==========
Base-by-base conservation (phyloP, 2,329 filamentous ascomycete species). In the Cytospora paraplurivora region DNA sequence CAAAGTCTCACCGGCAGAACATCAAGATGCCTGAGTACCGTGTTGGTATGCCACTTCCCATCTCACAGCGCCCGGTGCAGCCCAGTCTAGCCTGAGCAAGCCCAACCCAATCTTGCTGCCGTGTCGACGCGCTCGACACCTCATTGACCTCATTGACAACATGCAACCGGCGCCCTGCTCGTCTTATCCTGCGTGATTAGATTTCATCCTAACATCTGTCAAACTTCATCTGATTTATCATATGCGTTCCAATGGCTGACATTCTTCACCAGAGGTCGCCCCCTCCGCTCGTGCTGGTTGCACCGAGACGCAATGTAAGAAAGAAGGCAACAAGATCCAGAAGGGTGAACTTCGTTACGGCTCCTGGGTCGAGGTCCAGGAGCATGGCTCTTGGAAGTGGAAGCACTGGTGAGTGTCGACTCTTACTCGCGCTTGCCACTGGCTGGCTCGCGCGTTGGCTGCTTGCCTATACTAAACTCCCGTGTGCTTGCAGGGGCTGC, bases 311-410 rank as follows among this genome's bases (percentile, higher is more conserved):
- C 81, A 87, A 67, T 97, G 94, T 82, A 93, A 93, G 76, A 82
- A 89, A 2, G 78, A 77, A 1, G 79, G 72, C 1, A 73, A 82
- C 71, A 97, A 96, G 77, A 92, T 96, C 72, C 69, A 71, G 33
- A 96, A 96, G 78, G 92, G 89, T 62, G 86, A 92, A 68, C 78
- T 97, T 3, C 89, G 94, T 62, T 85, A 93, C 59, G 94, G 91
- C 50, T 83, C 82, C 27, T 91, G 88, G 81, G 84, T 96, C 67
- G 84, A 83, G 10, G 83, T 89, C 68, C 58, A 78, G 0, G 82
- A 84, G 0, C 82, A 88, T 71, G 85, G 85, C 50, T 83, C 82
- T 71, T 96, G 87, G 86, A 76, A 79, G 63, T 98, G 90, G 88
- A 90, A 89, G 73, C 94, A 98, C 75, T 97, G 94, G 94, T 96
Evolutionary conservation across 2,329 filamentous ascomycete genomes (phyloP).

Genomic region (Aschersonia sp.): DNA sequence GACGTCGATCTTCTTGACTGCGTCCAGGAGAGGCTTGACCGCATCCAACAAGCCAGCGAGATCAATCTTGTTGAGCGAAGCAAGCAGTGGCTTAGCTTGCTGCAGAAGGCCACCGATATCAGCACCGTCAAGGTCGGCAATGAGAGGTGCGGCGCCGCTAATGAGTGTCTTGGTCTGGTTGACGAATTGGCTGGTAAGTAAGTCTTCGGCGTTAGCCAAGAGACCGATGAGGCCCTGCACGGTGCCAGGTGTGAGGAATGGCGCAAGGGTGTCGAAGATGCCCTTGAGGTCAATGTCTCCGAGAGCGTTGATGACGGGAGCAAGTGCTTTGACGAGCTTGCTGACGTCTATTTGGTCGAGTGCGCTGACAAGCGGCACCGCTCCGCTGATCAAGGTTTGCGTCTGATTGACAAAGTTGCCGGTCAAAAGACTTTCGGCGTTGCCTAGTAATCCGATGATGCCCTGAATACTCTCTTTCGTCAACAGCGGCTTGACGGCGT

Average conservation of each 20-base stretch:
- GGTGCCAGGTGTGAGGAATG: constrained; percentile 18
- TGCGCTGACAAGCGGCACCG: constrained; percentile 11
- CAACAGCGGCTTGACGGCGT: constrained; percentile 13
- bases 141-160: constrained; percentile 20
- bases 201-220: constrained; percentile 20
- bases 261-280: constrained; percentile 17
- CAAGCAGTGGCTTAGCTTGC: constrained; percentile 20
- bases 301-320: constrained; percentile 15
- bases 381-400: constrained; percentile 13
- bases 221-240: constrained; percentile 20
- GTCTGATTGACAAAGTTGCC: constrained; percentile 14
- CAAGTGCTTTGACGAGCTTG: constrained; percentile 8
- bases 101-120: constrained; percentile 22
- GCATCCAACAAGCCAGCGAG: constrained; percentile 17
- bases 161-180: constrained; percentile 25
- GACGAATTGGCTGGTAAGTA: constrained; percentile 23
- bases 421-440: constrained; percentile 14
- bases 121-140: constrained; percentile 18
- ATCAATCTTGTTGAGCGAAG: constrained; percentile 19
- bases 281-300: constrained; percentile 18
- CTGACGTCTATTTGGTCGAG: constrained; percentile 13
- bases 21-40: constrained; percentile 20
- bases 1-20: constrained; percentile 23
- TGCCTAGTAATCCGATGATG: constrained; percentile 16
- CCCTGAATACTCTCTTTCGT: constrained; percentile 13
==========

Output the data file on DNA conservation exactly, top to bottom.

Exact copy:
Base-by-base conservation (phyloP, 2,329 filamentous ascomycete species). In the Cytospora paraplurivora region DNA sequence CAAAGTCTCACCGGCAGAACATCAAGATGCCTGAGTACCGTGTTGGTATGCCACTTCCCATCTCACAGCGCCCGGTGCAGCCCAGTCTAGCCTGAGCAAGCCCAACCCAATCTTGCTGCCGTGTCGACGCGCTCGACACCTCATTGACCTCATTGACAACATGCAACCGGCGCCCTGCTCGTCTTATCCTGCGTGATTAGATTTCATCCTAACATCTGTCAAACTTCATCTGATTTATCATATGCGTTCCAATGGCTGACATTCTTCACCAGAGGTCGCCCCCTCCGCTCGTGCTGGTTGCACCGAGACGCAATGTAAGAAAGAAGGCAACAAGATCCAGAAGGGTGAACTTCGTTACGGCTCCTGGGTCGAGGTCCAGGAGCATGGCTCTTGGAAGTGGAAGCACTGGTGAGTGTCGACTCTTACTCGCGCTTGCCACTGGCTGGCTCGCGCGTTGGCTGCTTGCCTATACTAAACTCCCGTGTGCTTGCAGGGGCTGC, bases 311-410 rank as follows among this genome's bases (percentile, higher is more conserved):
- C 81, A 87, A 67, T 97, G 94, T 82, A 93, A 93, G 76, A 82
- A 89, A 2, G 78, A 77, A 1, G 79, G 72, C 1, A 73, A 82
- C 71, A 97, A 96, G 77, A 92, T 96, C 72, C 69, A 71, G 33
- A 96, A 96, G 78, G 92, G 89, T 62, G 86, A 92, A 68, C 78
- T 97, T 3, C 89, G 94, T 62, T 85, A 93, C 59, G 94, G 91
- C 50, T 83, C 82, C 27, T 91, G 88, G 81, G 84, T 96, C 67
- G 84, A 83, G 10, G 83, T 89, C 68, C 58, A 78, G 0, G 82
- A 84, G 0, C 82, A 88, T 71, G 85, G 85, C 50, T 83, C 82
- T 71, T 96, G 87, G 86, A 76, A 79, G 63, T 98, G 90, G 88
- A 90, A 89, G 73, C 94, A 98, C 75, T 97, G 94, G 94, T 96
Evolutionary conservation across 2,329 filamentous ascomycete genomes (phyloP).

Genomic region (Aschersonia sp.): DNA sequence GACGTCGATCTTCTTGACTGCGTCCAGGAGAGGCTTGACCGCATCCAACAAGCCAGCGAGATCAATCTTGTTGAGCGAAGCAAGCAGTGGCTTAGCTTGCTGCAGAAGGCCACCGATATCAGCACCGTCAAGGTCGGCAATGAGAGGTGCGGCGCCGCTAATGAGTGTCTTGGTCTGGTTGACGAATTGGCTGGTAAGTAAGTCTTCGGCGTTAGCCAAGAGACCGATGAGGCCCTGCACGGTGCCAGGTGTGAGGAATGGCGCAAGGGTGTCGAAGATGCCCTTGAGGTCAATGTCTCCGAGAGCGTTGATGACGGGAGCAAGTGCTTTGACGAGCTTGCTGACGTCTATTTGGTCGAGTGCGCTGACAAGCGGCACCGCTCCGCTGATCAAGGTTTGCGTCTGATTGACAAAGTTGCCGGTCAAAAGACTTTCGGCGTTGCCTAGTAATCCGATGATGCCCTGAATACTCTCTTTCGTCAACAGCGGCTTGACGGCGT

Average conservation of each 20-base stretch:
- GGTGCCAGGTGTGAGGAATG: constrained; percentile 18
- TGCGCTGACAAGCGGCACCG: constrained; percentile 11
- CAACAGCGGCTTGACGGCGT: constrained; percentile 13
- bases 141-160: constrained; percentile 20
- bases 201-220: constrained; percentile 20
- bases 261-280: constrained; percentile 17
- CAAGCAGTGGCTTAGCTTGC: constrained; percentile 20
- bases 301-320: constrained; percentile 15
- bases 381-400: constrained; percentile 13
- bases 221-240: constrained; percentile 20
- GTCTGATTGACAAAGTTGCC: constrained; percentile 14
- CAAGTGCTTTGACGAGCTTG: constrained; percentile 8
- bases 101-120: constrained; percentile 22
- GCATCCAACAAGCCAGCGAG: constrained; percentile 17
- bases 161-180: constrained; percentile 25
- GACGAATTGGCTGGTAAGTA: constrained; percentile 23
- bases 421-440: constrained; percentile 14
- bases 121-140: constrained; percentile 18
- ATCAATCTTGTTGAGCGAAG: constrained; percentile 19
- bases 281-300: constrained; percentile 18
- CTGACGTCTATTTGGTCGAG: constrained; percentile 13
- bases 21-40: constrained; percentile 20
- bases 1-20: constrained; percentile 23
- TGCCTAGTAATCCGATGATG: constrained; percentile 16
- CCCTGAATACTCTCTTTCGT: constrained; percentile 13